A long-delayed Upper East Side street construction project is no longer a long term eyesore, thanks to the efforts of local students, City Council Member Julie Menin and NYC’s Department of Design and Construction.
Now in its seventh year, the formerly ugly construction site sitting along a nearly three block stretch of York Avenue between East 61st and 63rd Streets is now covered with artwork created by fifth graders from P.S. 183, located nearby on East 66th Street.
“The appearance of public spaces have a tremendous effect on our quality of life and there is no reason for children and families to continue to see a construction site in our community,”Council Member Julie Menin said Monday, announcing the art’s unveiling.
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Instead of ugly metal fencing, the construction site is now adorned with cityscapes, skylines, rainy days and even a New York Mets logo hand drawn by one of the roughly 60 fifth grade students who participated in the public art project.
The young artists were tasked with creating “Scenes from the City” or “What NYC means to you” for the showcase, which was printed and wrapped around the construction site as an aesthetic improvement for the longtime Lenox Hill eyesore.
“P.S. 183’s motto is Take Care of Each Other,” said Principal Martin Woodard, “Not only do we believe this applies to our school, we also understand the importance of taking care of our surrounding community.”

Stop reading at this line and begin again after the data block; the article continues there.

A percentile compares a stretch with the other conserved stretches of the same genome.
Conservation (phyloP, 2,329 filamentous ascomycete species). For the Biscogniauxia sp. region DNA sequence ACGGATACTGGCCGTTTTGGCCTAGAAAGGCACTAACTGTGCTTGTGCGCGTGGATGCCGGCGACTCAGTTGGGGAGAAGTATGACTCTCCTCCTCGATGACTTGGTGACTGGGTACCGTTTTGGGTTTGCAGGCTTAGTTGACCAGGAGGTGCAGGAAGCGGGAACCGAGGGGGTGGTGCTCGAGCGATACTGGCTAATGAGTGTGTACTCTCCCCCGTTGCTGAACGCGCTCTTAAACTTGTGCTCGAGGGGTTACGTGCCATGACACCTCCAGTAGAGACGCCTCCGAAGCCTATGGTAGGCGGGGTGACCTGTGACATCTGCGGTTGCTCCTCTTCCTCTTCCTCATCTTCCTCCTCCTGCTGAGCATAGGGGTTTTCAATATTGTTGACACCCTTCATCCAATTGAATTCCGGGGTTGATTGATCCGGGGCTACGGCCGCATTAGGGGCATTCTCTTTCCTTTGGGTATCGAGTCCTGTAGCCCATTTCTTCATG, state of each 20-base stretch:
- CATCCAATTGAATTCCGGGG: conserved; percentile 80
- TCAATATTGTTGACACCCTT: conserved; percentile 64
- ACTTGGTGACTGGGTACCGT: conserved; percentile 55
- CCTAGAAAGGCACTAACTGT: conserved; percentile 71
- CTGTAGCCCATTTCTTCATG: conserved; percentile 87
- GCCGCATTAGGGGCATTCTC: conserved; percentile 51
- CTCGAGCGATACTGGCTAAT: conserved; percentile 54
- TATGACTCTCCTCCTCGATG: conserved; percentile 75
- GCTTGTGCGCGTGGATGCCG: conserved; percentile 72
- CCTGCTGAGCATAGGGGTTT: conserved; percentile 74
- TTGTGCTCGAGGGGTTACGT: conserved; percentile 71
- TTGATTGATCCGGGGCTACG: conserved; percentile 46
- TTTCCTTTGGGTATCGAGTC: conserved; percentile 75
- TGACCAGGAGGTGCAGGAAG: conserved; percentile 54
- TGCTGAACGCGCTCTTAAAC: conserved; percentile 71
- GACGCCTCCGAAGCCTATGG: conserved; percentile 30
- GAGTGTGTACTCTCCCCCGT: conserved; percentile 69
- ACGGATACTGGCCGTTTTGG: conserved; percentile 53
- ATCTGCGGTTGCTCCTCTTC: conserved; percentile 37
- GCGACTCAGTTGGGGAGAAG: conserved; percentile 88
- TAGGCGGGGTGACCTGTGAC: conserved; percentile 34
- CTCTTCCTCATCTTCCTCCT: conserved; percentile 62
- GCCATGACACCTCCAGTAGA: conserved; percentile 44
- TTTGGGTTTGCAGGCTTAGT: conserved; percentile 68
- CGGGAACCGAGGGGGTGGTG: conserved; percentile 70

Construction began in late 2015 to repair and replace water mains and sewers in the area, according to Council Member Menin’s Office, however, delays from private utility companies — which need to relocate their infrastructure for the project to proceed — have caused the project to languish, pushing the completion date back to 2024.
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“While infrastructure projects represent progress, we recognize that they can impact communities while they’re in construction and we try to minimize those effects,” said NYC Department of Design and Construction Commissioner Thomas Foley, who added the agency was excited to beautify the site.
“My mother, who was a visual artist, instilled in me from a young age the importance of art and how it can improve people’s lives,” Menin explained, “I am thrilled to give P.S. 183 students a creative outlet to express themselves, while also helping the community.”
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